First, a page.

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Walmart yesterday unveiled what it is calling Alphabot, which Bloomberg describes as "an automated, 20,000-square-foot warehouse that could make its grocery pickup service faster and more efficient."

The Alphabot is Walmart's entry in the micro-fulfillment wars; its "robotic carts quickly retrieve items and deliver them to employees at a picking station, who then pack and deliver the order to customers’ cars in the parking lot."

Bloomberg notes that the Alphabot - which has been development for several years, and currently is being tested by Walmart in Salem, New Hampshire - brings both efficiency and effectiveness to the picking process, which can be laborious and disruptive in-store. The design of the warehouse has been crafted to emphasize speed: "The thirty bots in the Salem warehouse, each about two feet wide, quietly whiz product-filled totes around vertically and horizontally without the need for lifts or conveyors, picking items ten times faster than a human shopper could."

The picking bots only are picking packaged products; fresh food still is being picked by hand.

Some context from Bloomberg: "While Walmart’s overall e-commerce division has had its ups and downs, its online grocery business has been a star, boosting a category that contributes more than half of its U.S. revenue. Today, customers can pick up their orders curbside for free at more than 3,000 stores, up from about 400 in 2016. The company also offers home delivery for a fee, and is testing deliveries that go right into customers’ fridges when they’re not home.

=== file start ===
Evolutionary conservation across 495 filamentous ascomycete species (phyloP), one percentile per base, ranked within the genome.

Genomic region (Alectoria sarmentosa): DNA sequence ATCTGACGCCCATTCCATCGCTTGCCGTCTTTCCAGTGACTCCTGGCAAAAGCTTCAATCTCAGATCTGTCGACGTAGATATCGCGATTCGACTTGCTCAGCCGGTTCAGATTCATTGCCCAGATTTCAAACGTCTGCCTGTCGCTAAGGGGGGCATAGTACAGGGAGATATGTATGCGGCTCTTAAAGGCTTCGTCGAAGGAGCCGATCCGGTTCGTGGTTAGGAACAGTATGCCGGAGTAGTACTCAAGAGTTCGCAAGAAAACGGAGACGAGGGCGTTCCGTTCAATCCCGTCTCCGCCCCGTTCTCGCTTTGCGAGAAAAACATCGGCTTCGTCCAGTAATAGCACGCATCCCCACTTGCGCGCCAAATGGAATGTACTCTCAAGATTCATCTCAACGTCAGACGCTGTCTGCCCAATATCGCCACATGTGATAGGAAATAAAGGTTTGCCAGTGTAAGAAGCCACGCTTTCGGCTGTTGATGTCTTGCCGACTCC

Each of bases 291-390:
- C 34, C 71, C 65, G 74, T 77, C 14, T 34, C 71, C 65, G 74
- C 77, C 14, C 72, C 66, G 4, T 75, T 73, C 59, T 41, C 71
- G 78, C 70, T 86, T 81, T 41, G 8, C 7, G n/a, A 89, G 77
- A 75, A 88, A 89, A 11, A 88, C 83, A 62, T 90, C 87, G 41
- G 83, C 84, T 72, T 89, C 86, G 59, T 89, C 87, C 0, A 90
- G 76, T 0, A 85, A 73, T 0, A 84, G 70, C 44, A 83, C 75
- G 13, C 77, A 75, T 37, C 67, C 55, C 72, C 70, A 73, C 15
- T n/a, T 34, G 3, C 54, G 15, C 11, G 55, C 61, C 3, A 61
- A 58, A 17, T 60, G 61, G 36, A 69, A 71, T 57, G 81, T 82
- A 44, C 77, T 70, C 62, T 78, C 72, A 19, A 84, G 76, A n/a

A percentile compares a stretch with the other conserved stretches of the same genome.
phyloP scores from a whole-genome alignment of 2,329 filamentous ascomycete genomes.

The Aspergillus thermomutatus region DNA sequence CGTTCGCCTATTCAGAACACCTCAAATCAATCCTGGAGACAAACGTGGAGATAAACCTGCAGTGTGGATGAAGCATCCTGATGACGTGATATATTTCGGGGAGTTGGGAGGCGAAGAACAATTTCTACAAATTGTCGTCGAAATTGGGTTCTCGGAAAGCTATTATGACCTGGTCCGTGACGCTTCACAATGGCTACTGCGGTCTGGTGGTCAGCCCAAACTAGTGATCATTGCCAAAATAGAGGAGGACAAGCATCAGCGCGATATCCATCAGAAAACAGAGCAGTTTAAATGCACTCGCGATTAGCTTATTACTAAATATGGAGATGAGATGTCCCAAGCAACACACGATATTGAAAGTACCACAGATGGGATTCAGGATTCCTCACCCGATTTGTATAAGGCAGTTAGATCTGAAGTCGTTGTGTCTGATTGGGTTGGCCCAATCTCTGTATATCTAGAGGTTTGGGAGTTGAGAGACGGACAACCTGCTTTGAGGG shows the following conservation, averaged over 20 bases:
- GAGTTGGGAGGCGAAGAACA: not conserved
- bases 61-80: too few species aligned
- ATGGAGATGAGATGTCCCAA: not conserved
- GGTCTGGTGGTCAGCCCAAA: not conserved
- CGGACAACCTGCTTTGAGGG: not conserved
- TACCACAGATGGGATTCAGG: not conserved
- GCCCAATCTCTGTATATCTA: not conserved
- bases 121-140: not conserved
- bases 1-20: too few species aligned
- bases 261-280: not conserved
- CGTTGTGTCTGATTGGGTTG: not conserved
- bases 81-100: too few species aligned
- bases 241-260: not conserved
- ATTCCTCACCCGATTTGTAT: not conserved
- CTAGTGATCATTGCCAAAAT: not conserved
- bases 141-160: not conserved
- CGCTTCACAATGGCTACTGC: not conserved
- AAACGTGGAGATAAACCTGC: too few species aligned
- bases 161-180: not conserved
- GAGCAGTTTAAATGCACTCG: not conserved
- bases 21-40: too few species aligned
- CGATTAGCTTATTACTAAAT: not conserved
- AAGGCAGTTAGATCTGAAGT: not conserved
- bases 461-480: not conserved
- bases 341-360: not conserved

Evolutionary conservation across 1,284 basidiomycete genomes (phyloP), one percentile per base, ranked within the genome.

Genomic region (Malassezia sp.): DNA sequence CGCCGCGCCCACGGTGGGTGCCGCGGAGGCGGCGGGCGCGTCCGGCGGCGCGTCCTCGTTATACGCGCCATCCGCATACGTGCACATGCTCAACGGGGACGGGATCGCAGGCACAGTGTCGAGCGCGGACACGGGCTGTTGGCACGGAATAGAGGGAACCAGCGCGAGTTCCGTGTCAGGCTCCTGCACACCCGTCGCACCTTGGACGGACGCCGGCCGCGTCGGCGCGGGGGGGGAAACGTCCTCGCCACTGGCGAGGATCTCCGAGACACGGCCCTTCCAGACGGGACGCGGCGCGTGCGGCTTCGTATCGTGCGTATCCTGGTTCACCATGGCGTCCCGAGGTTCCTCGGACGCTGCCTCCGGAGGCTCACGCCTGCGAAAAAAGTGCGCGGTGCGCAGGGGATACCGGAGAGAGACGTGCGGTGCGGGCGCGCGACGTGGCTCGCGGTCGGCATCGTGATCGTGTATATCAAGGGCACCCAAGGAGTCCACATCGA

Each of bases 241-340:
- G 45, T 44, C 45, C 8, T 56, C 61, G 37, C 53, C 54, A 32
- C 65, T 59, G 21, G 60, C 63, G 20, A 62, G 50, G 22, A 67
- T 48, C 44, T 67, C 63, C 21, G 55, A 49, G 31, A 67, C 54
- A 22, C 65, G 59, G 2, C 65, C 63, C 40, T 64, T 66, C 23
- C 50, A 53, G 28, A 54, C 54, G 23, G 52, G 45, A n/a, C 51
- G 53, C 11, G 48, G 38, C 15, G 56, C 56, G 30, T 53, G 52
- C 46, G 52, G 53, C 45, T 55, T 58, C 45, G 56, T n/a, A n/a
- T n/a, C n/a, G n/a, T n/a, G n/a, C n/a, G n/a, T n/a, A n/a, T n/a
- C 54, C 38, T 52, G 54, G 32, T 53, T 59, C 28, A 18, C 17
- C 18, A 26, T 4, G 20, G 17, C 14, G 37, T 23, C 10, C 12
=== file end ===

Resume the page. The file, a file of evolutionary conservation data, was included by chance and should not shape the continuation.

"The moves have helped Walmart stay ahead of Amazon, and its Whole Foods chain, as the internet giant tries to grab more of Americans’ food spending. A recent survey from The Retail Feedback Group found that 37% of shoppers chose Walmart for their most recent online grocery order, besting Amazon (29%) and also traditional supermarkets, many of whom employ Instacart Inc. to handle fulfillment."
KC's View:
I continue to be a big fan of concepts like ghost kitchens, dark stores and micro-fulfillment centers. They would seem to be the very definition of the kind of flexibility that a lot of traditional retailers can use to adapt to changing consumer needs, and reflect the kind of non-traditional thinking that more companies need to adopt if they are going to remain relevant.